Normal matrix
In mathematics, a complex square matrix A is normal if it commutes with its conjugate transpose A^{*}:
The concept of normal matrices can be extended to normal operators on infinite dimensional normed spaces and to normal elements in C*-algebras. As in the matrix case, normality means commutativity is preserved, to the extent possible, in the noncommutative setting. This makes normal operators, and normal elements of C*-algebras, more amenable to analysis.
Spectral theorem states that a matrix is normal if and only if it is unitarily similar to a diagonal matrix, and therefore any matrix A satisfying the equation A^{∗}A = AA^{∗} is diagonalizable.
Special cases
Among complex matrices, all unitary, Hermitian, and skew-Hermitian matrices are normal. Likewise, among real matrices, all orthogonal, symmetric, and skew-symmetric matrices are normal. However, it is not the case that all normal matrices are either unitary or (skew-)Hermitian. For example,
is neither unitary, Hermitian, nor skew-Hermitian, yet it is normal because
Consequences
- Proposition. A normal triangular matrix is diagonal.
Let A be a normal upper triangular matrix. Since (A^{∗}A)_{ii} = (AA^{∗})_{ii}, one has ⟨e_{i}, A^{*}Ae_{i}⟩ = ⟨e_{i}, AA^{*}e_{i}⟩; i.e., the first row must have the same norm as the first column:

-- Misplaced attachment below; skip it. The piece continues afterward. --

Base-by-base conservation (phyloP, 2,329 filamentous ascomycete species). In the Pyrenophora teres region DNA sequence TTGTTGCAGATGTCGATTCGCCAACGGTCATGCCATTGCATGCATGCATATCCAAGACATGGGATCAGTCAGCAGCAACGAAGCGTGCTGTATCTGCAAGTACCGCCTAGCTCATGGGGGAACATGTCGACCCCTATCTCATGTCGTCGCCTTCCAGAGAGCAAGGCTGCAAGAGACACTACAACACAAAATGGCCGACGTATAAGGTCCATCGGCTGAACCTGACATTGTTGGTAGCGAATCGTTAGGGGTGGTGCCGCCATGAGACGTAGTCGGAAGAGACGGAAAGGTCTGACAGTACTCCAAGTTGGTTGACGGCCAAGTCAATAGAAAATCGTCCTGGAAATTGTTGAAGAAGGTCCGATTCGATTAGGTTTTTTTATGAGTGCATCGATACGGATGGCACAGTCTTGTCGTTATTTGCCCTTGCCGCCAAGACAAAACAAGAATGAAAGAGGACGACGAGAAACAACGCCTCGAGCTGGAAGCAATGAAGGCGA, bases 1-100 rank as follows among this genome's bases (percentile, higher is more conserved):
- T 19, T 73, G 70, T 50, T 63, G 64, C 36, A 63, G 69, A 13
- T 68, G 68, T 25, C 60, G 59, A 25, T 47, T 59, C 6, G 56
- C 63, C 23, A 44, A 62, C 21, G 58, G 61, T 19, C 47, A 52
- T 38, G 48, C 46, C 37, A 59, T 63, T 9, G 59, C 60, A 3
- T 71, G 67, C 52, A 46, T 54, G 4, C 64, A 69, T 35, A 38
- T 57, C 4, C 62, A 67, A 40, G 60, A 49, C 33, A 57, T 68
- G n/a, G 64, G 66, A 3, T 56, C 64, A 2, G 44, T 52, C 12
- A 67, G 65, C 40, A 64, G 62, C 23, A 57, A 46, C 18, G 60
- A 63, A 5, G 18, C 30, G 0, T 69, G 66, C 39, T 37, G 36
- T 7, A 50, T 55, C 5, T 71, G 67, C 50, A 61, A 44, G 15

The first entry of row 1 and column 1 are the same, and the rest of column 1 is zero. This implies the first row must be zero for entries 2 through n. Continuing this argument for row–column pairs 2 through n shows A is diagonal.
The concept of normality is important because normal matrices are precisely those to which the spectral theorem applies:
- Proposition. A matrix A is normal if and only if there exists a diagonal matrix Λ and a unitary matrix U such that A = UΛU^{∗}.
The diagonal entries of Λ are the eigenvalues of A, and the columns of U are the eigenvectors of A. The matching eigenvalues in Λ come in the same order as the eigenvectors are ordered as columns of U.
Another way of stating the spectral theorem is to say that normal matrices are precisely those matrices that can be represented by a diagonal matrix with respect to a properly chosen orthonormal basis of C^{n}. Phrased differently: a matrix is normal if and only if its eigenspaces span C^{n} and are pairwise orthogonal with respect to the standard inner product of C^{n}.
The spectral theorem for normal matrices is a special case of the more general Schur decomposition which holds for all square matrices. Let A be a square matrix. Then by Schur decomposition it is unitary similar to an upper-triangular matrix, say, B. If A is normal, so is B. But then B must be diagonal, for, as noted above, a normal upper-triangular matrix is diagonal.
The spectral theorem permits the classification of normal matrices in terms of their spectra, for example:
- Proposition. A normal matrix is unitary if and only if its spectrum is contained in the unit circle of the complex plane.
- Proposition. A normal matrix is self-adjoint if and only if its spectrum is contained in R. In other words: A normal matrix is Hermitian if and only if all its eigenvalues are real.